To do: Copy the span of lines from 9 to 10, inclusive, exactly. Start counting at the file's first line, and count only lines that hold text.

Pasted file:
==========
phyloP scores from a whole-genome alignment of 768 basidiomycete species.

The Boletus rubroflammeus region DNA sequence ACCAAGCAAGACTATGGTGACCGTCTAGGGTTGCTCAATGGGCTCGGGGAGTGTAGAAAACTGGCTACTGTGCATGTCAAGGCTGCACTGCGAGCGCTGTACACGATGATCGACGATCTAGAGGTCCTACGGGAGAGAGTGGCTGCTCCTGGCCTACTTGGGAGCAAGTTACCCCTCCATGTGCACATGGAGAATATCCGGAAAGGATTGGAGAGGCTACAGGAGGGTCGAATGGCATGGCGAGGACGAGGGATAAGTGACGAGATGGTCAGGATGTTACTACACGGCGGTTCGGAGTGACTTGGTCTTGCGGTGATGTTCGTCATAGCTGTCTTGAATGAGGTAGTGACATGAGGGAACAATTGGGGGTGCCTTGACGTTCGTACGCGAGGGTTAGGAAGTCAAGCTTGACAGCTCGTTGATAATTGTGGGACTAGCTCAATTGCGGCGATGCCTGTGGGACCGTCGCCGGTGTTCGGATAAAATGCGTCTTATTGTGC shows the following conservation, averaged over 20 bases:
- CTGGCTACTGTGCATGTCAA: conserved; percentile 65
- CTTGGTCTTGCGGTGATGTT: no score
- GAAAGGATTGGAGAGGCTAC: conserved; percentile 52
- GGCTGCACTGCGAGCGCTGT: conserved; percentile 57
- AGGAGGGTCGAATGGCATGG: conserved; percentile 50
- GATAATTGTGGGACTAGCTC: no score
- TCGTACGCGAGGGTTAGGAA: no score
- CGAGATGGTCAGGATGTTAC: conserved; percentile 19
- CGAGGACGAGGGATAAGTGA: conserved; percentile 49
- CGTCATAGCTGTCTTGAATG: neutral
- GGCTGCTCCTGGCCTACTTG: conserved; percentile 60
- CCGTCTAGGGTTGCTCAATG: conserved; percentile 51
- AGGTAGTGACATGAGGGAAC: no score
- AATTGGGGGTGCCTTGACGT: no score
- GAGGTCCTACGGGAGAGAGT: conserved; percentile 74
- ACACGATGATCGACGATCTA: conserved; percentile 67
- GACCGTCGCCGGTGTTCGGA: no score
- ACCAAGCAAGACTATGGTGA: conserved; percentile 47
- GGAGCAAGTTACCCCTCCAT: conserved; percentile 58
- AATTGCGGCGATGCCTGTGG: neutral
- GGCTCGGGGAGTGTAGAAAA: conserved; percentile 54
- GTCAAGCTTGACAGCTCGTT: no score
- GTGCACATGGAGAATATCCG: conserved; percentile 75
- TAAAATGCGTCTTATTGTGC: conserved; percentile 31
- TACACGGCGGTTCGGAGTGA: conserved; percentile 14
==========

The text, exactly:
- TCGTACGCGAGGGTTAGGAA: no score
- CGAGATGGTCAGGATGTTAC: conserved; percentile 19